The Impact of Crystalline Silica In Interior Wall Construction

Worker wearing respirator doing wall construction

The days of lath and plaster wall construction have pretty much been replaced with wallboard applied over stud walls of wood or steel. Old plaster typically contained horsehair and in some applications asbestos was used as a binder to ensure the plaster would hold. Today, drywall and joint compound are commonly used along with cement board as tile backing for its water resistance. While much safer than using asbestos-containing surfacing material, the use of modern wall system materials in construction bears its own inhalation exposure hazard – crystalline silica. Whether part of the composition or as an impurity, a look at a safety data sheet for drywall, joint compound, and cement board indicates up to 0.56% (in gypsum), <1.0%, and <0.7% crystalline silica by weight, respectively, for these building products. Therefore, when these construction materials are impacted upon creating airborne dust through sanding or grinding, OSHA’s respirable crystalline silica standard, 29 CFR 1926.1153, is invoked.  

MEMIC has previously outlined the requirements of the respirable crystalline silica standard in the posts, Are You Ready for OSHA’s New Respirable Crystalline Silica Standard? (Parts 1-3) and OSHA Silica Regulations: Shifting Sands. Likewise, OSHA offers an abundance of information in their Safety and Health Topics section for crystalline silica. These resources are invaluable for not only those in the building trades but also for facility maintenance employees involved in wall system renovation or construction. For instance, a maintenance person grinding an edge of cement board to fit correctly within a shower stall or sanding joint compound on surrounding wallboard can be exposed and in violation of the respirable crystalline silica standard if engineering controls and respiratory protection are not employed. But that’s not the only OSHA standard that may be cited against the employer in this bathroom remodeling scenario.

Without performing personal exposure monitoring to assess levels of respirable crystalline silica, employers are required to adhere to the requirements specified in Table 1 of the applicable construction industry standard. These requirements include engineering controls, work practices, and respiratory protection. Additionally, employee training is required on the hazards of crystalline silica along with the development of an exposure control plan (ECP) with a competent person designated to make frequent jobsite inspections and ensure implementation of the ECP. These requirements incorporate the following OSHA standards in addition to the provisions of the respirable crystalline silica standard.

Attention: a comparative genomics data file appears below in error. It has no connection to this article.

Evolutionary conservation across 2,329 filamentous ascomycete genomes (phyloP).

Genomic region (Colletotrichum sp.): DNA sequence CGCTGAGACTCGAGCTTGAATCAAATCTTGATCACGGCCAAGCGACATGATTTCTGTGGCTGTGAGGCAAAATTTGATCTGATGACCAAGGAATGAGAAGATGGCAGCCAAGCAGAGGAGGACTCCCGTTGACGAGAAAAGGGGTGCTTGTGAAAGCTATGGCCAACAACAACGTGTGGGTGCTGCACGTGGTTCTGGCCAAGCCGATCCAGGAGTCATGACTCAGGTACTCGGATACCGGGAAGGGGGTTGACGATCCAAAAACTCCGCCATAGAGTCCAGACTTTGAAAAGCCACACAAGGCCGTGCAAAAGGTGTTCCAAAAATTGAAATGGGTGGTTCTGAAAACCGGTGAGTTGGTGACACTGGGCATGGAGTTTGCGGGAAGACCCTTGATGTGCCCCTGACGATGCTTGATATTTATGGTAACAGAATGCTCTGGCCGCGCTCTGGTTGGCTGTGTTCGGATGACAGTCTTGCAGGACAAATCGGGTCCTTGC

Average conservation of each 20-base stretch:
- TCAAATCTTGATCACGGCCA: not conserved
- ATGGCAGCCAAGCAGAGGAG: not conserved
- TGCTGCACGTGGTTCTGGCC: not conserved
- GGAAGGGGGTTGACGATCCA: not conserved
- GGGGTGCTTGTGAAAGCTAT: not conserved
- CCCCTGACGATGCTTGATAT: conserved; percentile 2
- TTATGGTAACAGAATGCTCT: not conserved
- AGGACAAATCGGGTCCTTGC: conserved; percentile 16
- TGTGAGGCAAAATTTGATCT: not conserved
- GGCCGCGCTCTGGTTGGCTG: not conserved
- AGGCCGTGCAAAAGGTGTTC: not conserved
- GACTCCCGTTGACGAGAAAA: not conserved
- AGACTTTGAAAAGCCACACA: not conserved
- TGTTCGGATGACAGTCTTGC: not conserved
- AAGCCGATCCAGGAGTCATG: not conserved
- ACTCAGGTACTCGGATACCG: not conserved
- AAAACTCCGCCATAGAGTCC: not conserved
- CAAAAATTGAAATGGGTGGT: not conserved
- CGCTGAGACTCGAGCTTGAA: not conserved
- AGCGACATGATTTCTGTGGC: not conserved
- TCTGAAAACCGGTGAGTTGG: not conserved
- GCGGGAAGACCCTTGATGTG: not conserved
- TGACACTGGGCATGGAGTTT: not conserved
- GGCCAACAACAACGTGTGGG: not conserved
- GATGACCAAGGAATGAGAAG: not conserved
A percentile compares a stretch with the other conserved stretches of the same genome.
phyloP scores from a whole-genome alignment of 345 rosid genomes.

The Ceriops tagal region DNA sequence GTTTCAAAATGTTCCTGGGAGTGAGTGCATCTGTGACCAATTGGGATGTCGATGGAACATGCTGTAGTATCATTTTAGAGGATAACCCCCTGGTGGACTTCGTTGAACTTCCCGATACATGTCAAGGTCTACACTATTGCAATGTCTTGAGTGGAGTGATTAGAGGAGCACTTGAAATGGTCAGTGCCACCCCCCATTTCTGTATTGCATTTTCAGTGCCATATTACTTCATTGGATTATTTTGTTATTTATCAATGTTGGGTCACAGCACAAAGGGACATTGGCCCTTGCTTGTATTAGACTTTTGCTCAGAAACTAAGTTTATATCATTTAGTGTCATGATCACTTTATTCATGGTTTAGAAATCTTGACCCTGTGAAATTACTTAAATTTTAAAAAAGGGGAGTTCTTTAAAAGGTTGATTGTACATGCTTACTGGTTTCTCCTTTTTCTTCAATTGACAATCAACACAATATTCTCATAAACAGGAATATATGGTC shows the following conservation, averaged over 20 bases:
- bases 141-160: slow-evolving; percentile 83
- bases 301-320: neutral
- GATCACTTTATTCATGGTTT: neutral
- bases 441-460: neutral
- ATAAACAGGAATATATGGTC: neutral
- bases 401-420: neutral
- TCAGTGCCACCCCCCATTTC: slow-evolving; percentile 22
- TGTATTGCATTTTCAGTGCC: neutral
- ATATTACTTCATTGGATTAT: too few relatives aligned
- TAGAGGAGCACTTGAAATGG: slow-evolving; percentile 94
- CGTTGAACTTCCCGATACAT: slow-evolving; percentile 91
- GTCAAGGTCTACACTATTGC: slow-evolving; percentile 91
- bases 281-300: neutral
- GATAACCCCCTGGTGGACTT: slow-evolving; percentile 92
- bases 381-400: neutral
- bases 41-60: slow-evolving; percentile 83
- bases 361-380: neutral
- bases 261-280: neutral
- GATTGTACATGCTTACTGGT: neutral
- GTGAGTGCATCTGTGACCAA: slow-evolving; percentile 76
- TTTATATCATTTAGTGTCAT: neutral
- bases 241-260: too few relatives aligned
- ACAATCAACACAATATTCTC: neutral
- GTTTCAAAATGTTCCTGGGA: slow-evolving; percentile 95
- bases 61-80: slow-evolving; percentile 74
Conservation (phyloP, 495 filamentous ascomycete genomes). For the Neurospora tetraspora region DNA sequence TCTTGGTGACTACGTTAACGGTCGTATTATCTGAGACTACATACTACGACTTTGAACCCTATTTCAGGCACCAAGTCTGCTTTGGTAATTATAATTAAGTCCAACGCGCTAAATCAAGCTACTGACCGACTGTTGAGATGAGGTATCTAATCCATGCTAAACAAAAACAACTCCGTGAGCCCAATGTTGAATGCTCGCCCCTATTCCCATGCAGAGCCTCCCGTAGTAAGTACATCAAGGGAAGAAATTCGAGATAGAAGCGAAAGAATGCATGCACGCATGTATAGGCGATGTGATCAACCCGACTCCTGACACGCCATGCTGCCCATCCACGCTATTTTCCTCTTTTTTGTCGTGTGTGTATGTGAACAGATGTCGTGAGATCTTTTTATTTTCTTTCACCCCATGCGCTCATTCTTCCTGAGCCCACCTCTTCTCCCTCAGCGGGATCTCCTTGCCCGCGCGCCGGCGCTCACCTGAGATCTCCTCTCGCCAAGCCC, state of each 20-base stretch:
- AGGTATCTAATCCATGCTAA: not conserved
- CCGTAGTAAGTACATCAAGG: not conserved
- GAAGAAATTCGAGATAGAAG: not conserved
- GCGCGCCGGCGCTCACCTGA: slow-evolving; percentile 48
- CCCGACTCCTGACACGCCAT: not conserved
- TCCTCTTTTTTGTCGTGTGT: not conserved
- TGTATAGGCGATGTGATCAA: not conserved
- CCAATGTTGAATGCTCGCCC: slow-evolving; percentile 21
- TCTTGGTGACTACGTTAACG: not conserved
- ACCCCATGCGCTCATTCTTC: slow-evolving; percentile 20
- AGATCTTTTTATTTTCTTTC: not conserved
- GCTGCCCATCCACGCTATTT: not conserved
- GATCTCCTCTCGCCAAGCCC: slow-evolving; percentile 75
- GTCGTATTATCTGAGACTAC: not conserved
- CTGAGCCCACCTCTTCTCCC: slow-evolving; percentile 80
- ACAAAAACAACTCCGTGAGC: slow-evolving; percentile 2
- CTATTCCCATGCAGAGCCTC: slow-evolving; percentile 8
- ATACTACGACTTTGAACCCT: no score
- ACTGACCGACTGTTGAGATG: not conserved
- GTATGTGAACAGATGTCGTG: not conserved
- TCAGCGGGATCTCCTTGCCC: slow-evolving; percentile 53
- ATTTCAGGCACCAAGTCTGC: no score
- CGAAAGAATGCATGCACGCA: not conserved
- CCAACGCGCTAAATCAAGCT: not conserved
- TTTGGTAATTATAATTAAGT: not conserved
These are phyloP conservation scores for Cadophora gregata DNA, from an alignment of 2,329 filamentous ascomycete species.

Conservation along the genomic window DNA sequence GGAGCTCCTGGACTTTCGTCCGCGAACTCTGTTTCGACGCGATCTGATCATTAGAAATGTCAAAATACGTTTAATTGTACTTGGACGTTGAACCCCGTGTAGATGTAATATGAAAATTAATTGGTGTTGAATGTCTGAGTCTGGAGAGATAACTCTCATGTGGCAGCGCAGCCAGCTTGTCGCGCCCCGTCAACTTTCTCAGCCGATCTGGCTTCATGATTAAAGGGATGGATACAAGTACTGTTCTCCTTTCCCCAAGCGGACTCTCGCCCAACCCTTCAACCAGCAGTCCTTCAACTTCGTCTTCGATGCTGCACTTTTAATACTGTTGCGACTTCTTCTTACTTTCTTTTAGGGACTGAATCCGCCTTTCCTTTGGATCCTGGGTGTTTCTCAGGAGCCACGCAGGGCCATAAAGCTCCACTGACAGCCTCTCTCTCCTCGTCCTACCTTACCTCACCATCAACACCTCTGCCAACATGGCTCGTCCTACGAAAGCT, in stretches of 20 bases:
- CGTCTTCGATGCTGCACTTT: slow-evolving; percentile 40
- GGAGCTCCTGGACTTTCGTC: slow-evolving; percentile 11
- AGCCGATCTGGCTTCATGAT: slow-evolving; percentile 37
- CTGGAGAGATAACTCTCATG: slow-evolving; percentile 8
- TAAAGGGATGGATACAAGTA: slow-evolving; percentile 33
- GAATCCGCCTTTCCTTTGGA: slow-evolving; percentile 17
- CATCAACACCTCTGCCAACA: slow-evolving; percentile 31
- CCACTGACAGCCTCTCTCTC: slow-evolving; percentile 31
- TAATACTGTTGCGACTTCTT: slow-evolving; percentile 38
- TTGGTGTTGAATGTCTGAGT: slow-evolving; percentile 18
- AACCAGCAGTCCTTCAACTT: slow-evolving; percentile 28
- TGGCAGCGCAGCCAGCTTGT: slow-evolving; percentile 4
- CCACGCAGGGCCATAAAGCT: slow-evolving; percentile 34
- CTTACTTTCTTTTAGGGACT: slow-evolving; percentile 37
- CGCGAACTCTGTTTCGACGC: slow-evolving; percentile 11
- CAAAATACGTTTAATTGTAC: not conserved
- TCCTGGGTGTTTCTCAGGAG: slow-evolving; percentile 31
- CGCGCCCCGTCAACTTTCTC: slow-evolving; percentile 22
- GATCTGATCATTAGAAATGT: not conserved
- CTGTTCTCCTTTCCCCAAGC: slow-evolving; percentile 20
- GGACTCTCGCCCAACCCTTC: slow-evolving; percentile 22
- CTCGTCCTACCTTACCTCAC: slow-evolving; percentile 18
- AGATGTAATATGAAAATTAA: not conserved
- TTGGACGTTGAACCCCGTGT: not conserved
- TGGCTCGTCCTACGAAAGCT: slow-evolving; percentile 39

• Respiratory Protection, 29 CFR 1910.134, for need of a program with a written plan, medical evaluation for respirator use, fit testing of tight fitting respirators, and respirator training.
  • Hazard Communication, 29 CFR 1910.1200, for need of a written program, employee information and training including sections of a safety data sheet, pictograms, and hazards of silica.
  • Personal Protective Equipment, 29 CFR 1910.132, for need of a hazard assessment to determine the use of appropriate personal protective equipment.

OSHA regards the type of violation for the specific requirements of these standards as either Serious or Other-Than-Serious with the majority being of the serious type. The maximum penalty amount for a serious violation is now $13,494.00 per violation. Clearly then, what may appear to be a relatively simple and straightforward interior wall renovation, construction, or demolition project can become a costly venture from the standpoint of regulatory non-compliance due to the presence of crystalline silica even in small amounts. So, if it’s silica (of the crystalline form), it’s not just dust.

For more information on OSHA related requirements, check out these MEMIC Safety Net blogs.